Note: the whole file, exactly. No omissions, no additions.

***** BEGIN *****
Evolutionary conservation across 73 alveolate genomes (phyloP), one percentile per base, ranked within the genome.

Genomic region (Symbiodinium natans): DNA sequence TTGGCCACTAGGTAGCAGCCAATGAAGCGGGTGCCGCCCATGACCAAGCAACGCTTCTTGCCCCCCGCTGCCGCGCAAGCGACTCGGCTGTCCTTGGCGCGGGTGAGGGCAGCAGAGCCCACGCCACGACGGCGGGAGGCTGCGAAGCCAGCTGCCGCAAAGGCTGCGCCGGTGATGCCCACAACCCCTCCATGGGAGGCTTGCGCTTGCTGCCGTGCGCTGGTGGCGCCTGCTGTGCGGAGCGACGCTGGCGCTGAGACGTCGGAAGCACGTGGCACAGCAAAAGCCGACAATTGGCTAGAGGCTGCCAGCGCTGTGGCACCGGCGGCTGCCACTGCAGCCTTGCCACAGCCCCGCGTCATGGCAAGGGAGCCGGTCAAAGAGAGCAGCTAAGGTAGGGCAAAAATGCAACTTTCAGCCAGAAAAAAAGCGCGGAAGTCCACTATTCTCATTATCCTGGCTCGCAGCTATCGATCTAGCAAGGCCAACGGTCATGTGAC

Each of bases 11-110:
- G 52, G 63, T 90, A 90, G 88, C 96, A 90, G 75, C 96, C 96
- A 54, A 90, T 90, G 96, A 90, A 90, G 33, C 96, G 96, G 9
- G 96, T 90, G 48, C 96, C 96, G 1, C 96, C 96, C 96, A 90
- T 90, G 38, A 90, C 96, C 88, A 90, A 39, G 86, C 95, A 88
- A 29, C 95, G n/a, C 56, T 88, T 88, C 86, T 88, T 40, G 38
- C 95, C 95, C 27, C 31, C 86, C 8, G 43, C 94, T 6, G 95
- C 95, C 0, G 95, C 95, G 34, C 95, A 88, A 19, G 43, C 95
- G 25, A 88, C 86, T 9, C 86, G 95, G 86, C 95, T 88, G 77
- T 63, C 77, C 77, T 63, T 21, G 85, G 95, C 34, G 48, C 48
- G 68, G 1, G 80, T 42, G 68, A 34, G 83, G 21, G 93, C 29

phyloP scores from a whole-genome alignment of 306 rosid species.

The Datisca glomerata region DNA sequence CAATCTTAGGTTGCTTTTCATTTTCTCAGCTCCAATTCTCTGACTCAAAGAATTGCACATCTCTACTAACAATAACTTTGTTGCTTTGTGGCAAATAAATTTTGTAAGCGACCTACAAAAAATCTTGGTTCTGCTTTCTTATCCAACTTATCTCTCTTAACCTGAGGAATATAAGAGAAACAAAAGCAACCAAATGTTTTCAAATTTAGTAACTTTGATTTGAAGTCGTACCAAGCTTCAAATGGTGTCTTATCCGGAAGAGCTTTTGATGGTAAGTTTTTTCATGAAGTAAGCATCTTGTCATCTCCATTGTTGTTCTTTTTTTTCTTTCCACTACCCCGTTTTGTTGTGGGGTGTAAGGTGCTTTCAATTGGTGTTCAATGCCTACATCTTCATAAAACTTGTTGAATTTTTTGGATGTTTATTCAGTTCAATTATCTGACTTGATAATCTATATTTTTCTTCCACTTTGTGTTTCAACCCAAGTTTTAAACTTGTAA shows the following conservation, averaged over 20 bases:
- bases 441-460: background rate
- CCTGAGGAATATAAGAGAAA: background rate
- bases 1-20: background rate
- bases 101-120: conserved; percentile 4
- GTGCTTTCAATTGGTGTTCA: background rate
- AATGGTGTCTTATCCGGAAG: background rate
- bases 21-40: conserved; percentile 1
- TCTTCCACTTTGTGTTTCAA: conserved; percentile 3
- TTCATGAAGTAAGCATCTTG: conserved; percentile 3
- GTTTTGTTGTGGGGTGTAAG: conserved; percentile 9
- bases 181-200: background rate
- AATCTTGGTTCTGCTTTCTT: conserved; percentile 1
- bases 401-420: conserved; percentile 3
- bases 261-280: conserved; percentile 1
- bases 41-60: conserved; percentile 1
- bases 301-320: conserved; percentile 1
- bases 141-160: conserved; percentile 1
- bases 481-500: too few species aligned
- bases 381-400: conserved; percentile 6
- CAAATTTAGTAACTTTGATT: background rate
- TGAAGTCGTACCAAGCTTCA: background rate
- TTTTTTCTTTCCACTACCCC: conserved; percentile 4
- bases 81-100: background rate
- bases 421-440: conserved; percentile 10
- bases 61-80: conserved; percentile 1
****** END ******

Evolutionary conservation across 73 alveolate genomes (phyloP), one percentile per base, ranked within the genome.

Genomic region (Symbiodinium natans): DNA sequence TTGGCCACTAGGTAGCAGCCAATGAAGCGGGTGCCGCCCATGACCAAGCAACGCTTCTTGCCCCCCGCTGCCGCGCAAGCGACTCGGCTGTCCTTGGCGCGGGTGAGGGCAGCAGAGCCCACGCCACGACGGCGGGAGGCTGCGAAGCCAGCTGCCGCAAAGGCTGCGCCGGTGATGCCCACAACCCCTCCATGGGAGGCTTGCGCTTGCTGCCGTGCGCTGGTGGCGCCTGCTGTGCGGAGCGACGCTGGCGCTGAGACGTCGGAAGCACGTGGCACAGCAAAAGCCGACAATTGGCTAGAGGCTGCCAGCGCTGTGGCACCGGCGGCTGCCACTGCAGCCTTGCCACAGCCCCGCGTCATGGCAAGGGAGCCGGTCAAAGAGAGCAGCTAAGGTAGGGCAAAAATGCAACTTTCAGCCAGAAAAAAAGCGCGGAAGTCCACTATTCTCATTATCCTGGCTCGCAGCTATCGATCTAGCAAGGCCAACGGTCATGTGAC

Each of bases 11-110:
- G 52, G 63, T 90, A 90, G 88, C 96, A 90, G 75, C 96, C 96
- A 54, A 90, T 90, G 96, A 90, A 90, G 33, C 96, G 96, G 9
- G 96, T 90, G 48, C 96, C 96, G 1, C 96, C 96, C 96, A 90
- T 90, G 38, A 90, C 96, C 88, A 90, A 39, G 86, C 95, A 88
- A 29, C 95, G n/a, C 56, T 88, T 88, C 86, T 88, T 40, G 38
- C 95, C 95, C 27, C 31, C 86, C 8, G 43, C 94, T 6, G 95
- C 95, C 0, G 95, C 95, G 34, C 95, A 88, A 19, G 43, C 95
- G 25, A 88, C 86, T 9, C 86, G 95, G 86, C 95, T 88, G 77
- T 63, C 77, C 77, T 63, T 21, G 85, G 95, C 34, G 48, C 48
- G 68, G 1, G 80, T 42, G 68, A 34, G 83, G 21, G 93, C 29

phyloP scores from a whole-genome alignment of 306 rosid species.

The Datisca glomerata region DNA sequence CAATCTTAGGTTGCTTTTCATTTTCTCAGCTCCAATTCTCTGACTCAAAGAATTGCACATCTCTACTAACAATAACTTTGTTGCTTTGTGGCAAATAAATTTTGTAAGCGACCTACAAAAAATCTTGGTTCTGCTTTCTTATCCAACTTATCTCTCTTAACCTGAGGAATATAAGAGAAACAAAAGCAACCAAATGTTTTCAAATTTAGTAACTTTGATTTGAAGTCGTACCAAGCTTCAAATGGTGTCTTATCCGGAAGAGCTTTTGATGGTAAGTTTTTTCATGAAGTAAGCATCTTGTCATCTCCATTGTTGTTCTTTTTTTTCTTTCCACTACCCCGTTTTGTTGTGGGGTGTAAGGTGCTTTCAATTGGTGTTCAATGCCTACATCTTCATAAAACTTGTTGAATTTTTTGGATGTTTATTCAGTTCAATTATCTGACTTGATAATCTATATTTTTCTTCCACTTTGTGTTTCAACCCAAGTTTTAAACTTGTAA shows the following conservation, averaged over 20 bases:
- bases 441-460: background rate
- CCTGAGGAATATAAGAGAAA: background rate
- bases 1-20: background rate
- bases 101-120: conserved; percentile 4
- GTGCTTTCAATTGGTGTTCA: background rate
- AATGGTGTCTTATCCGGAAG: background rate
- bases 21-40: conserved; percentile 1
- TCTTCCACTTTGTGTTTCAA: conserved; percentile 3
- TTCATGAAGTAAGCATCTTG: conserved; percentile 3
- GTTTTGTTGTGGGGTGTAAG: conserved; percentile 9
- bases 181-200: background rate
- AATCTTGGTTCTGCTTTCTT: conserved; percentile 1
- bases 401-420: conserved; percentile 3
- bases 261-280: conserved; percentile 1
- bases 41-60: conserved; percentile 1
- bases 301-320: conserved; percentile 1
- bases 141-160: conserved; percentile 1
- bases 481-500: too few species aligned
- bases 381-400: conserved; percentile 6
- CAAATTTAGTAACTTTGATT: background rate
- TGAAGTCGTACCAAGCTTCA: background rate
- TTTTTTCTTTCCACTACCCC: conserved; percentile 4
- bases 81-100: background rate
- bases 421-440: conserved; percentile 10
- bases 61-80: conserved; percentile 1